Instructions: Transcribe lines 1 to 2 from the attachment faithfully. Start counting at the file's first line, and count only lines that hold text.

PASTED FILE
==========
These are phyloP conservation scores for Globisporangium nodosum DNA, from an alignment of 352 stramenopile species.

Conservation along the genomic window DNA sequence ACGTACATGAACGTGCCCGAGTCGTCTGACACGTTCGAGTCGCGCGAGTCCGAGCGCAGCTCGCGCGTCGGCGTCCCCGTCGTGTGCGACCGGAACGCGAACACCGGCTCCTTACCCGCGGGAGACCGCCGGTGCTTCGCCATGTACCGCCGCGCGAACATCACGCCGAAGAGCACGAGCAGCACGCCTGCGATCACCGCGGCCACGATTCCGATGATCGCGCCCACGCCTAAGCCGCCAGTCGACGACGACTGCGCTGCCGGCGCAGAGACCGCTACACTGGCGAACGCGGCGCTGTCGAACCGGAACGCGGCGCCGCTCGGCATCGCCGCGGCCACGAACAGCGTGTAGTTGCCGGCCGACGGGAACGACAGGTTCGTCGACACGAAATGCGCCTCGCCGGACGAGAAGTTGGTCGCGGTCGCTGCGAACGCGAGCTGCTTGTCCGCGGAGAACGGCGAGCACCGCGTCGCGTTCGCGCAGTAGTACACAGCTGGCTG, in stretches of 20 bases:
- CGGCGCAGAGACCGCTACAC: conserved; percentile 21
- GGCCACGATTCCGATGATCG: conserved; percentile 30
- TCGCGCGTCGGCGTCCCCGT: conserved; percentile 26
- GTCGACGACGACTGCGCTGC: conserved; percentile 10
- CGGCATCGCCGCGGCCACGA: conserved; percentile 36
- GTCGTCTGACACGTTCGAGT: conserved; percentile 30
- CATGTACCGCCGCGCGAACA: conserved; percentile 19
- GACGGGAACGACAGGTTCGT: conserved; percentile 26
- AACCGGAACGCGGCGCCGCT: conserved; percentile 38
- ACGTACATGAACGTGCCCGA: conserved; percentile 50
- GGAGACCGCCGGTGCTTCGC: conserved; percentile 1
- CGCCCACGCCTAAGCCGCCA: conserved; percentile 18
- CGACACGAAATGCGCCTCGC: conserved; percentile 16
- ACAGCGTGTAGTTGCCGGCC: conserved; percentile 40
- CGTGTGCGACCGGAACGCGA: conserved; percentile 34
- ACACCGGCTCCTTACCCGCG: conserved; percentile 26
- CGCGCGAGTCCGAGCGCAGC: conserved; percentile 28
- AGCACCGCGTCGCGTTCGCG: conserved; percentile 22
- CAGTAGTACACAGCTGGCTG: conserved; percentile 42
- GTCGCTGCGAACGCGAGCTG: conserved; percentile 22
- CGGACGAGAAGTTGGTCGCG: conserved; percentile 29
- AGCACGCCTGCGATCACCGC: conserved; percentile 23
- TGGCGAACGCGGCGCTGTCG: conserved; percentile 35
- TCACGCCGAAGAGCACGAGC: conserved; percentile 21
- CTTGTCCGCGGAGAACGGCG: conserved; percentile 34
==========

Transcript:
These are phyloP conservation scores for Globisporangium nodosum DNA, from an alignment of 352 stramenopile species.

Conservation along the genomic window DNA sequence ACGTACATGAACGTGCCCGAGTCGTCTGACACGTTCGAGTCGCGCGAGTCCGAGCGCAGCTCGCGCGTCGGCGTCCCCGTCGTGTGCGACCGGAACGCGAACACCGGCTCCTTACCCGCGGGAGACCGCCGGTGCTTCGCCATGTACCGCCGCGCGAACATCACGCCGAAGAGCACGAGCAGCACGCCTGCGATCACCGCGGCCACGATTCCGATGATCGCGCCCACGCCTAAGCCGCCAGTCGACGACGACTGCGCTGCCGGCGCAGAGACCGCTACACTGGCGAACGCGGCGCTGTCGAACCGGAACGCGGCGCCGCTCGGCATCGCCGCGGCCACGAACAGCGTGTAGTTGCCGGCCGACGGGAACGACAGGTTCGTCGACACGAAATGCGCCTCGCCGGACGAGAAGTTGGTCGCGGTCGCTGCGAACGCGAGCTGCTTGTCCGCGGAGAACGGCGAGCACCGCGTCGCGTTCGCGCAGTAGTACACAGCTGGCTG, in stretches of 20 bases: